Pet Sematary, 1989.
Directed by Mary Lambert.
Starring Dale Midkiff, Denise Crosby, Blaze Berdahl, Miko Hughes, and Fred Gwynne.
Upon moving to a new town, Louis Creed is introduced to the mysterious “Pet Sematary” that hides an ancient Native American burial ground behind it. A burial ground that allegedly possesses the power to resurrect the dead. Despite being warned not to, Louis finds himself drawn to use the power of the burial ground when tragedy strikes the family, unaware of the horrors that will be released.
Stephen King needs no introduction. With over 50 novels, countless short stories and compilations to his name, the legendary horror scribe has been the source of many a nightmare and a soiled pair of underpants.
And with 2017 seeing something of a resurgence in the popularity of King’s work on both the big and small screen, I felt it only appropriate that with this year’s October Horrors that we take a look at a few previous screen adaptations of the work of the world’s favourite horror writer.
So let’s get this spooky train rolling with a look at the rather darkly quirky Pet Sematary.
I’d also like to give a big thank you to my Flickering colleague Rob James Kojder for suggesting this film. So please send your angry comments to Mr. Kojder. Sorry Rob.
Dale Midkiff (who does not show his midriff) makes an effective and sympathetic protagonist as Louis Creed, even if his delivery does venture into slightly wooden territory at times.
The second half when Louis goes half mad with grief and attempts to bury his dead son in the cursed burial ground, is when Midkiff really begins to shine, with the actor managing to effectively capture the tragic mental collapse as the madness begins to take hold, somehow making the viewer empathise with his rather morbid plan.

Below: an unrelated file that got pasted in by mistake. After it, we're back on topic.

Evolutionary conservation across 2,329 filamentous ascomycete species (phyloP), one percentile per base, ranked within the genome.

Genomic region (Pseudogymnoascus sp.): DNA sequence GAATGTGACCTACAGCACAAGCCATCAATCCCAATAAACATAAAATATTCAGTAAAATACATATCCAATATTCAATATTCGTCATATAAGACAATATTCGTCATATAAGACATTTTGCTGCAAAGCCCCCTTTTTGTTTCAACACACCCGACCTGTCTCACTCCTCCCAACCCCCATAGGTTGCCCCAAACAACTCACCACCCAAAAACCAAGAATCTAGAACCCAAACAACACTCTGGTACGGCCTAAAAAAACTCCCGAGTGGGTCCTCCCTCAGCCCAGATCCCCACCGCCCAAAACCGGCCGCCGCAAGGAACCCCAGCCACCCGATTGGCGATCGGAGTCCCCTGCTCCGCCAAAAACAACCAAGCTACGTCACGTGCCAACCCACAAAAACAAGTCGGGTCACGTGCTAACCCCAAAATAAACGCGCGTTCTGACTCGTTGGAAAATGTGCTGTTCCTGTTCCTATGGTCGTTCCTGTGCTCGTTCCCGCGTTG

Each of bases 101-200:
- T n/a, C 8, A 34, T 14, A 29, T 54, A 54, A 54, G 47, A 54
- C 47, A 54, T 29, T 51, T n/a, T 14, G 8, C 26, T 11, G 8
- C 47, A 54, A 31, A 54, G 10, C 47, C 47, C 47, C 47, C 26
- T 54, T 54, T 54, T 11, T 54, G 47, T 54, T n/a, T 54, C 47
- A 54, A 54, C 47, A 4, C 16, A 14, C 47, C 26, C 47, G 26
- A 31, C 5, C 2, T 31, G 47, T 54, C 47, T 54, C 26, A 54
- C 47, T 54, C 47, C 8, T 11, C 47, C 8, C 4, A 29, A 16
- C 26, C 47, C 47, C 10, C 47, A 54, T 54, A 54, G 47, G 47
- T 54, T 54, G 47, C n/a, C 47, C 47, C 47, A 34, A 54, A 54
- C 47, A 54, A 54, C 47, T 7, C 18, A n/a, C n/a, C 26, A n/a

I also have to give credit to little Miko Hughes as Louis’s son Gage who, aside from being weapons-grade adorable also makes an effectively creepy monster in the films second half. That high-pitched laugh of his is enough to make urine decide to relocate to my feet.
My personal favorite performance belongs to Herman Munster himself, the late great Fred Gwynne, who in the role of Judd Crandell, injects a warm air of fatherly wisdom and humor to the proceedings.
I also love the wonderful rural Maine accent he performs the role with, lending itself to some very quirky pronunciations of certain words and phrases, such as “You doan’t wan go down that roaod” with it all being really quite funny and charming. Also, it’s great fun to try and mimic. Go on try it yourself. DO it.
However, it’s in the more serious moments when Judd tells the story of the burial grounds past where Gwynne truly shines, with his pitch-perfect delivery of these horrid stories creating an ominous and spooky atmosphere like greatest creepy campfire story of all time. It’s a moment that really makes you really you sit up and pay attention and you can certainly feel the hairs on your neck stand up when Gwynne utters the ominous mantra “Sometimes, dead is better”.